I thought of the polar bears again when I was diagnosed with diabetes. I think it was more of a sarcastic teenage thought like, “Yeah, see dad, those polar bears didn’t do any good. Look what happened to me.” I wallowed in the ‘poor me’ phase for a long time. And I definitely didn’t believe that I had any sort of internal choice in the matter. I was stuck with diabetes and there was nothing I could do about it except feel sorry for myself and/or ignore it. Looking back now, I see that ignoring it was a sort of suicide. It wasn’t until I let my diabetes out of hiding that I felt like I had a choice about living well with diabetes.

26 years later, I chose how I manage diabetes. I did not choose to be diagnosed or to be “frail,” but I do choose to live my life well.

Wego Health, Pinboard Day

Pinboard. Create a pinterest board for your health focus. Pin 3 things. What did you pin? Share the images in a post and explain why you chose them.

Here are a few images from my “Living Well With Diabetes” board on Pinterest:

First, thanks Kim Vlasnik, because there is something beautiful about illness.

Next, this is meant to remind me not to beat myself up over a bad number. Take a deep breath and keep going.

 

 

 

 

Finally, this image reminds me that a life in balance = happiness. I am a much better mom, wife, friend, daughter, runner, writer and diabetic when my life is in balance.

Wego Health Day, Writing with Style…

Writing with Style. What’s your writing style? Do words just flow from your mind to your fingertips? Do you like handwriting first? Do you plan your posts? Title first or last? Where do you write best?

I write while I’m running. It’s been that way since I was a little girl and walked home from school. The bus dropped me at the bottom of our mile long dirt road and I took my time, kicking the dirt under my feet and plugging my nose and I wandered past the dairy cows. I told stories to myself of girls with names like Jessica or Samantha who wore their long blonde hair in braids down their backs. These girls had their very own horses and were the most popular girls in their schools. They were not lonely like me.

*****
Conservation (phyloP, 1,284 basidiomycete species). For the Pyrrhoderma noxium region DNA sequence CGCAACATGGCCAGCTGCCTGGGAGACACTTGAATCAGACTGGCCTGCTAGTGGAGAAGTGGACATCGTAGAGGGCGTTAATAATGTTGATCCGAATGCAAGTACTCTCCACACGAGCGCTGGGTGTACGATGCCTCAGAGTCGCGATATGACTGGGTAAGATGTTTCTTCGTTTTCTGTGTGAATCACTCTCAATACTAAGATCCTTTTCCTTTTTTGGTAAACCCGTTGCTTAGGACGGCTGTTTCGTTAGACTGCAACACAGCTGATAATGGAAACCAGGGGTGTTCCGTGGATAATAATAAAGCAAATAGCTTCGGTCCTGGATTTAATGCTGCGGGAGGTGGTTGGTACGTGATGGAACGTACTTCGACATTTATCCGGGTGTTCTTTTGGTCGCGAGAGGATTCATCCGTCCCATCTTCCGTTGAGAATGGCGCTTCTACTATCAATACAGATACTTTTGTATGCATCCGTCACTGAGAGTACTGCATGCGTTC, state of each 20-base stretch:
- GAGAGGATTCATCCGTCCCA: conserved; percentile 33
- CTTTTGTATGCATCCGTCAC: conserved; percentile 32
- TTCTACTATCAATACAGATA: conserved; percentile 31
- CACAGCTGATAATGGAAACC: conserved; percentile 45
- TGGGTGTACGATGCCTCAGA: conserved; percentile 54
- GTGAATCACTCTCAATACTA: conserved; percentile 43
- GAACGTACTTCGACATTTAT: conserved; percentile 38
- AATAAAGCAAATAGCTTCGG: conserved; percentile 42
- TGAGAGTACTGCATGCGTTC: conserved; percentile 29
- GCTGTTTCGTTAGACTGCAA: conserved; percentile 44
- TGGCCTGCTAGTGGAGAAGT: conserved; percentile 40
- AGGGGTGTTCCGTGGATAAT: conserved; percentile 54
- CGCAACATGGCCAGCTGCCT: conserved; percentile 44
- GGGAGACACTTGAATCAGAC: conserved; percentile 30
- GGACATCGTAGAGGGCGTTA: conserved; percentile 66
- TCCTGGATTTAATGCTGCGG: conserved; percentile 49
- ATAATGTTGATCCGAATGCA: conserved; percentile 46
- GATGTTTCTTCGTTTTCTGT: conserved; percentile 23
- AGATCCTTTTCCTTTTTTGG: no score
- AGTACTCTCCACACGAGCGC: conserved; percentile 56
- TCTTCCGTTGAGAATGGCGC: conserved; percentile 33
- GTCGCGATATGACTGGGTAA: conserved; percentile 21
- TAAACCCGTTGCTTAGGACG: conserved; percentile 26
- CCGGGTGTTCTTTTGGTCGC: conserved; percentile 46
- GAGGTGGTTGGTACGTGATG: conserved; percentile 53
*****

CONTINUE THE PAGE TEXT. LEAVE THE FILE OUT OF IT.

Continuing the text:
These stories kept me going day after day and sometimes, if it wasn’t cold and snowy, I’d linger on our front porch before I went inside because the story wasn’t ready to end. Knowing that the stories were waiting for me got me through my school days. It was the quiet of the Vermont woods that stoked those stories. The steady beat of my feet on the road and wind on my face-these noises were the orchestra to my imagination and it continues on today.

I run every morning in the still dark and quiet streets of my southern home. The plot lines have changed and I’m no longer telling stories of Jessica and horses, but the stories come just the same. Whether they are practical stories filled with interviews and tips from experts on living well with diabetes, or stories of smart and inspirational women with diabetes, or stories of my own, there are always stories to fill my head. Some mornings I go straight from my run to my computer where I sit and write, I’ve got to get it all down before it melts away. Other mornings there is nothing and I concentrate on the steady beat of my feet on the pavement and that’s okay because I’m no longer lonely.